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Comparison between a sensor (3D accelerometer) and ProReflex motion capture systems to measure stride frequency of horses on a treadmill

  • Kathryn Nankervis (a1), Diana Hodgins (a2) and David Marlin (a1)

The most popular techniques used for studying equine kinematics are videographic recording combined with the analysis using a commercial software package or optoelectronic systems based on emission and detection of infrared or visible light. Such systems can be expensive, complicated to use and their use may be restricted to indoor use (in the case of infrared systems) or a limited number of strides when used outdoors. Recently, there has been considerable interest in monitoring motion using inertial measuring systems. The purpose of the present study was to determine the accuracy of the Pegasus system (European Technology for Business Ltd., Codicote, UK), which determines stride frequency directly when mounted on the withers. Eight horses of different breeds and sizes (447–588 kg) were studied at walk, trot and two speeds at canter on a treadmill. Simultaneous measurements of stride were made using the Pegasus and ProReflex motion capture systems. Mean stride frequencies (n = 8 horses) for the ProReflex and Pegasus systems at walk (0.86 ± 0.05 and 0.87 ± 0.05 strides per second, respectively), trot (1.36 ± 0.07 and 1.36 ± 0.07 strides per second, respectively) and canter (7 m s− 1: 1.92 ± 0.05 and 1.92 ± 0.05 strides per second, respectively; 8 m s− 1: 1.93 ± 0.05 and 1.94 ± 0.05 strides per second, respectively) were not significantly different (P>0.05). The mean difference between the two systems for all four speeds was − 0.002 strides per second (lower 95% CI: − 0.016; upper 95% CI: 0.011; P = 0.309). In conclusion, the differences between stride frequency measurements made with the Pegasus and ProReflex systems in horses exercising at walk, trot and slow canter on a treadmill are < 1% and not likely to be of physiological significance.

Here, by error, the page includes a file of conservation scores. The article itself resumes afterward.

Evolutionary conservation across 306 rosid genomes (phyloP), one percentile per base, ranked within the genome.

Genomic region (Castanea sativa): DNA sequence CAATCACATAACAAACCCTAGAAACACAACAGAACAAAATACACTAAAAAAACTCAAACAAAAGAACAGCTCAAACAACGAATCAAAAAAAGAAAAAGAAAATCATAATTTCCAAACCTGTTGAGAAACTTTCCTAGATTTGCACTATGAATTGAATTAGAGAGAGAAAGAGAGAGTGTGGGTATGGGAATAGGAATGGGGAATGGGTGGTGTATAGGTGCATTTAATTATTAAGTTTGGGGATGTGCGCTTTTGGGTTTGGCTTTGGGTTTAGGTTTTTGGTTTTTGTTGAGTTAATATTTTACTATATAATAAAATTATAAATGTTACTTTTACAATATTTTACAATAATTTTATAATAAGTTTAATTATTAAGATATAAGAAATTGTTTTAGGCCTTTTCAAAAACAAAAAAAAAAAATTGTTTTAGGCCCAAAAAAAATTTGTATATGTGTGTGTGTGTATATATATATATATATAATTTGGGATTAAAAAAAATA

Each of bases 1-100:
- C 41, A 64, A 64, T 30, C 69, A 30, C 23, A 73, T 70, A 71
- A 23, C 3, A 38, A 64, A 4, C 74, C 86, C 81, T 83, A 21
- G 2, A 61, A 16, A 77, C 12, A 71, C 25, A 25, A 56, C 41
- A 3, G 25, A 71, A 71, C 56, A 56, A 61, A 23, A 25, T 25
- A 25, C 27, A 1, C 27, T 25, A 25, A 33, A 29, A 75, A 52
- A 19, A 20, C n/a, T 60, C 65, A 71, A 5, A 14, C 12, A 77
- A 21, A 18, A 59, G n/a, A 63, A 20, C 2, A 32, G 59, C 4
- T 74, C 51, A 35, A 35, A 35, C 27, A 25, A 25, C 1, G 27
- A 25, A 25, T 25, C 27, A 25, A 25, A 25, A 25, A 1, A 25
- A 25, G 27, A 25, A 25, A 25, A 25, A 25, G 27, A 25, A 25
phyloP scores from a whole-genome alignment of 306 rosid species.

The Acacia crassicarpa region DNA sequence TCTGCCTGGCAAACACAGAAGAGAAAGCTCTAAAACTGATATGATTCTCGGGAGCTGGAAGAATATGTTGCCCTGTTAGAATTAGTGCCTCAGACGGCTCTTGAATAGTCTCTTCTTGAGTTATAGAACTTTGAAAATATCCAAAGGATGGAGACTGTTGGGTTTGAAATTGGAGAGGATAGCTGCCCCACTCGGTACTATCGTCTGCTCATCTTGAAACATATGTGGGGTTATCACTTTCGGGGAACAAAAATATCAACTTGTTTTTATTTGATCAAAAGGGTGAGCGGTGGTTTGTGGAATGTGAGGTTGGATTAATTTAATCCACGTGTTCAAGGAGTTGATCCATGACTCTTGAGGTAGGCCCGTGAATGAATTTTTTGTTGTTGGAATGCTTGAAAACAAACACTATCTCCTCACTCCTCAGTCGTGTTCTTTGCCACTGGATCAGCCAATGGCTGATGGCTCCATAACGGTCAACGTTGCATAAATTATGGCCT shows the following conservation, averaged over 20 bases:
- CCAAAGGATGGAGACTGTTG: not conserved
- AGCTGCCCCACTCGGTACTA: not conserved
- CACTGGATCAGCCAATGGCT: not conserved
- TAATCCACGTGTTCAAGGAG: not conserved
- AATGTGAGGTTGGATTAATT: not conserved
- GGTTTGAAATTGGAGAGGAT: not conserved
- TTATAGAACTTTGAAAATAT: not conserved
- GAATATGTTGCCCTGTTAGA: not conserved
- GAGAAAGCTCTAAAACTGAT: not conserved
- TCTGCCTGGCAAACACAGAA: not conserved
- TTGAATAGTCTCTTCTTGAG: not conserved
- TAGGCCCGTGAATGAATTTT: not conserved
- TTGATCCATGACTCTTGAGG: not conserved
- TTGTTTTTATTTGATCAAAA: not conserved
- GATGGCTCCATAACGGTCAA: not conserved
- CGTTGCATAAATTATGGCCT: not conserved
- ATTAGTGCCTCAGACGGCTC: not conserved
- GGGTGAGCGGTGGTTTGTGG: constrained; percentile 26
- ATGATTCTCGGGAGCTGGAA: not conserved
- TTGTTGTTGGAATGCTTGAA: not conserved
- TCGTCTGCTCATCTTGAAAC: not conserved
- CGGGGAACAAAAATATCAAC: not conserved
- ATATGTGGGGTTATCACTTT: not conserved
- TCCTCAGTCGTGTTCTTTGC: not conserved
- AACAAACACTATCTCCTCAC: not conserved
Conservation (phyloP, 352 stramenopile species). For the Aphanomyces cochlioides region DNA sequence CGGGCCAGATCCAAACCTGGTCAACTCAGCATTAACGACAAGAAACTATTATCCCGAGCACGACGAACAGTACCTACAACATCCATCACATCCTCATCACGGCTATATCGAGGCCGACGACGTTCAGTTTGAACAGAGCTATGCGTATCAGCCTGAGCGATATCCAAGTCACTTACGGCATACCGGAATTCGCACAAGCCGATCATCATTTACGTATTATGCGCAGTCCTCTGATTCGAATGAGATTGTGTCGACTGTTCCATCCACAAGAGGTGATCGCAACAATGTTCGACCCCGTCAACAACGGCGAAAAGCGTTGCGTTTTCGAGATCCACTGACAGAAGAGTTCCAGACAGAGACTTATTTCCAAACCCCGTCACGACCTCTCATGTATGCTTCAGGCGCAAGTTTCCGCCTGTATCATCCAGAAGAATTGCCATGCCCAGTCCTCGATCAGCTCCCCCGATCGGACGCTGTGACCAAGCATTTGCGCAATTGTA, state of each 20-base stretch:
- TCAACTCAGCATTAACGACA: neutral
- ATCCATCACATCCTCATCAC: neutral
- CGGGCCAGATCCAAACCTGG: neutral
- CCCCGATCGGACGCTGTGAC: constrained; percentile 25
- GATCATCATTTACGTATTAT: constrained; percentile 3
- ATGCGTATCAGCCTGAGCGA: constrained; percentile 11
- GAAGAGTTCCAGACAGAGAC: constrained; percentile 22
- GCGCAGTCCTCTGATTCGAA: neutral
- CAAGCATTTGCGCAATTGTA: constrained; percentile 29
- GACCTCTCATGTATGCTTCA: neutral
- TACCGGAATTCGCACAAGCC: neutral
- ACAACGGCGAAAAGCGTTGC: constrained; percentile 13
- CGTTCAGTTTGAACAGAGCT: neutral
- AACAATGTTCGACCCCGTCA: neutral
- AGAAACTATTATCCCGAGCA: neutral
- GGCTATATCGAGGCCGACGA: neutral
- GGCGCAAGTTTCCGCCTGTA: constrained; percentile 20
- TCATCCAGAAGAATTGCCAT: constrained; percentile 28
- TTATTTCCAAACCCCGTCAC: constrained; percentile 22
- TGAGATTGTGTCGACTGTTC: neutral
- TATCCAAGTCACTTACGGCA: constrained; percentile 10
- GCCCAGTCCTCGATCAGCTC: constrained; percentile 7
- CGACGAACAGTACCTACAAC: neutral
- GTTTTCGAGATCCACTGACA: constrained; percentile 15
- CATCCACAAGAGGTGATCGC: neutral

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1Clayton, HM and Schamhardt, HC (2001). Measurement techniques for gait analysis. In: Back, W and Clayton, HM (eds) Equine Locomotion. London: W.B. Saunders.
2Barrey, E and Galloux, P (1997). Analysis of the equine jumping technique by accelerometry. Equine Veterinary Journal Supplement 23: 4549.
3Leleu, C, Gloria, E, Renault, G and Barrey, E (2002). Analysis of trotter gait on the track by accelerometry and image analysis. Equine Veterinary Journal Supplement 34: 344348.
4Pfau, T, Witte, TH and Wilson, AM (2004). A method for deriving displacement data during cyclical movement using an inertial sensor. Journal of Experimental Biology 207: 36393648.
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Comparative Exercise Physiology
  • ISSN: 1755-2540
  • EISSN: 1755-2559
  • URL: /core/journals/comparative-exercise-physiology
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